The following treatment recommendations for IOI or RO after brolucizumab are the opinions of the authors. Treatment of IOI or RO after brolucizumab should be prompt and intensive.10 If any inflammation or RO is detected, brolucizumab should be discontinued and treatment for nAMD should be resumed with a different anti-VEGF agent when medically appropriate. This is a conservative approach, given that IOI does not always progress to RO.13 For inflammation confined to the anterior chamber, frequent administration of potent topical corticosteroids may be adequate to control the inflammation; however, there is the risk that inflammation will develop in the posterior segment of the eye,18 in which case topical corticosteroids would not suffice. Therefore, careful monitoring of the posterior segment for the development of inflammation is necessary, and administration of intravitreal, sub-Tenon, or systemic corticosteroids may be considered to address the potential development of posterior segment inflammation.21,22,26 If posterior segment inflammation is suspected or detected, intravitreal, sub-Tenon, or systemic corticosteroids should be administered. In case studies of RV or RO after brolucizumab, visual acuity returned to that observed before treatment with brolucizumab and sheathing of retinal vessels improved after injection of corticosteroids into the sub-Tenon capsule with or without oral corticosteroids.21,22 Other treatment methods would need to be considered for patients in whom corticosteroids are not tolerated or are contraindicated. Post hoc analyses of HAWK and HARRIER found that IOI-related events were typically treated with topical corticosteroids, and intraocular or systemic corticosteroids were rarely administered.26 Therefore, it is currently unknown what the approximate rates of RO and vision loss from brolucizumab would be with more intensive treatment of IOI. A summary of the authors' recommendations, based on expert opinion, is provided in Figure 2.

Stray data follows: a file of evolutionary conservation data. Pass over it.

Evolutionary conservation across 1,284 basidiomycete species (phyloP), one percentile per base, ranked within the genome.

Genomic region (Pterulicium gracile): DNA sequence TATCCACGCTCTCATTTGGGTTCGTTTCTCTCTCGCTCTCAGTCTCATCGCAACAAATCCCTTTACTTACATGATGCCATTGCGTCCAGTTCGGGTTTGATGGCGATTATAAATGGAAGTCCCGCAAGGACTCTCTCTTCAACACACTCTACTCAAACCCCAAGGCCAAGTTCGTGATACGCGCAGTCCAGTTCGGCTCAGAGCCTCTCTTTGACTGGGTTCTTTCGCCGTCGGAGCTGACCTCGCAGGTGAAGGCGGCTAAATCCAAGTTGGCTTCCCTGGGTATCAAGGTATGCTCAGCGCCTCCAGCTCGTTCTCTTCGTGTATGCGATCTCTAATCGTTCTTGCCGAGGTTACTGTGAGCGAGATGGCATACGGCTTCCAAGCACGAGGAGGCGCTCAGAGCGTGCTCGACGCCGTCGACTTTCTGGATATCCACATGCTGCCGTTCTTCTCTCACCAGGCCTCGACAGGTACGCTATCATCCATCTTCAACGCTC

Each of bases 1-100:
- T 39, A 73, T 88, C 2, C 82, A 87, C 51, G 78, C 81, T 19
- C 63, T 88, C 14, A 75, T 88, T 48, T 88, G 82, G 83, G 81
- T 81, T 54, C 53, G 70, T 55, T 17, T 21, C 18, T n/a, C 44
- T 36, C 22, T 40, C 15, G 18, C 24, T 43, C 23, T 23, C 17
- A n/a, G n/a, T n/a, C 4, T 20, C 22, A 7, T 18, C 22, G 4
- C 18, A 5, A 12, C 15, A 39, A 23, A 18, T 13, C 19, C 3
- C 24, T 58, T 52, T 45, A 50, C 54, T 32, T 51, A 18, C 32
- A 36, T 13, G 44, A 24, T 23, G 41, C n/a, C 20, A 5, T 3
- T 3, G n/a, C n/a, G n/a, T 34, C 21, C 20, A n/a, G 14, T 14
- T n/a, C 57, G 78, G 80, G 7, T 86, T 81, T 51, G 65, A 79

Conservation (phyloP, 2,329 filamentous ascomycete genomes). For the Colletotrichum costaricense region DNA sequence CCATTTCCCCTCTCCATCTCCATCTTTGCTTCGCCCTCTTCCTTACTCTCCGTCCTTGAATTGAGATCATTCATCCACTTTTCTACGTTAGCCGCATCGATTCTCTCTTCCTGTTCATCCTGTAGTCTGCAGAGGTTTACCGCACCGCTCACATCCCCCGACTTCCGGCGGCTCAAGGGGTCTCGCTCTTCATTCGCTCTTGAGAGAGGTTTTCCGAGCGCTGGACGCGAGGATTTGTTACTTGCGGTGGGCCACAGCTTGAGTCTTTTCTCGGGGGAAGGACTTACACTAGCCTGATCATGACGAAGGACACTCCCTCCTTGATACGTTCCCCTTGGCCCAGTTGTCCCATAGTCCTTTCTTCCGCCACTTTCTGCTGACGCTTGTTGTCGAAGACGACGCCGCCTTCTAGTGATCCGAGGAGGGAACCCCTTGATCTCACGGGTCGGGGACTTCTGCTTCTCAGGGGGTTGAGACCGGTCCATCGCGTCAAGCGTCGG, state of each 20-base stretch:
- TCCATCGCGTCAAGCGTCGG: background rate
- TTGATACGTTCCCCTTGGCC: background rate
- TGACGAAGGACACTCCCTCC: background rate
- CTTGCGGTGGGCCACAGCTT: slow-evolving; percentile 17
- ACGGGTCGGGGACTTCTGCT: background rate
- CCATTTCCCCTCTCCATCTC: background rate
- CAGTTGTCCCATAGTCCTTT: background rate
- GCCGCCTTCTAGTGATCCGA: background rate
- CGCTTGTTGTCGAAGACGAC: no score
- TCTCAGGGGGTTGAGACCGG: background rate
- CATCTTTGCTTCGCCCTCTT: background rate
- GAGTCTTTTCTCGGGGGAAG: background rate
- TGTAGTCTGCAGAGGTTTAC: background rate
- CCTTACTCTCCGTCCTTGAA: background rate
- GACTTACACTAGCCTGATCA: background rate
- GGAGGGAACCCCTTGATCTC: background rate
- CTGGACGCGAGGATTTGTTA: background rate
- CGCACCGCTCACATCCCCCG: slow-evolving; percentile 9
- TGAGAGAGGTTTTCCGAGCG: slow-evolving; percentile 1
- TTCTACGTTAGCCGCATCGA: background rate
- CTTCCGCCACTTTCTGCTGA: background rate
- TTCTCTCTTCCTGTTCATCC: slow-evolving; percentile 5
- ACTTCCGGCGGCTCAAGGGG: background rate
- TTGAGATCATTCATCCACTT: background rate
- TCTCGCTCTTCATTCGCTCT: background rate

F2
Fig. 2.:
Recommendations for assessment, patient education, and management for IOI after brolucizumab based on the authors' opinions. Anterior uveitis, intermediate uveitis, and posterior uveitis are defined according to the SUN working group.34

Conclusions

This report provides guidance on the use of brolucizumab for nAMD based on the opinion of the authors. The decision to use brolucizumab depends on a benefit–risk assessment. Patients who receive brolucizumab should be educated on the signs and symptoms of IOI after brolucizumab, the possible time course of IOI, and the need to immediately return to the clinic if any signs or symptoms arise. Based on recommendations from Novartis, brolucizumab should not be administered more frequently than every 2 months after the initial three loading doses. Before each injection of brolucizumab, physicians should assess the anterior and posterior segments of the eye for signs of inflammation. If inflammation is detected, brolucizumab should be discontinued, and a full examination should be conducted to characterize the location and severity of the inflammation for the purpose of guiding treatment decisions. Treatment of IOI after brolucizumab should be prompt and intensive. Physicians should be aggressive in treating possible inflammation in the posterior segment of the eye.

Acknowledgments

Medical writing support was provided by Ann Todd (IMPRINT Science, New York, NY) and was funded by Novartis Pharma AG. This manuscript was developed in accordance with Good Publication Practice (GPP3) guidelines. The authors had full control of the content and made the final decision on all aspects of this publication.

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Keywords:

brolucizumab; intraocular inflammation, retinal vasculitis, retinal vascular occlusion; occlusive retinal vasculitis; adverse events; neovascular age-related macular degeneration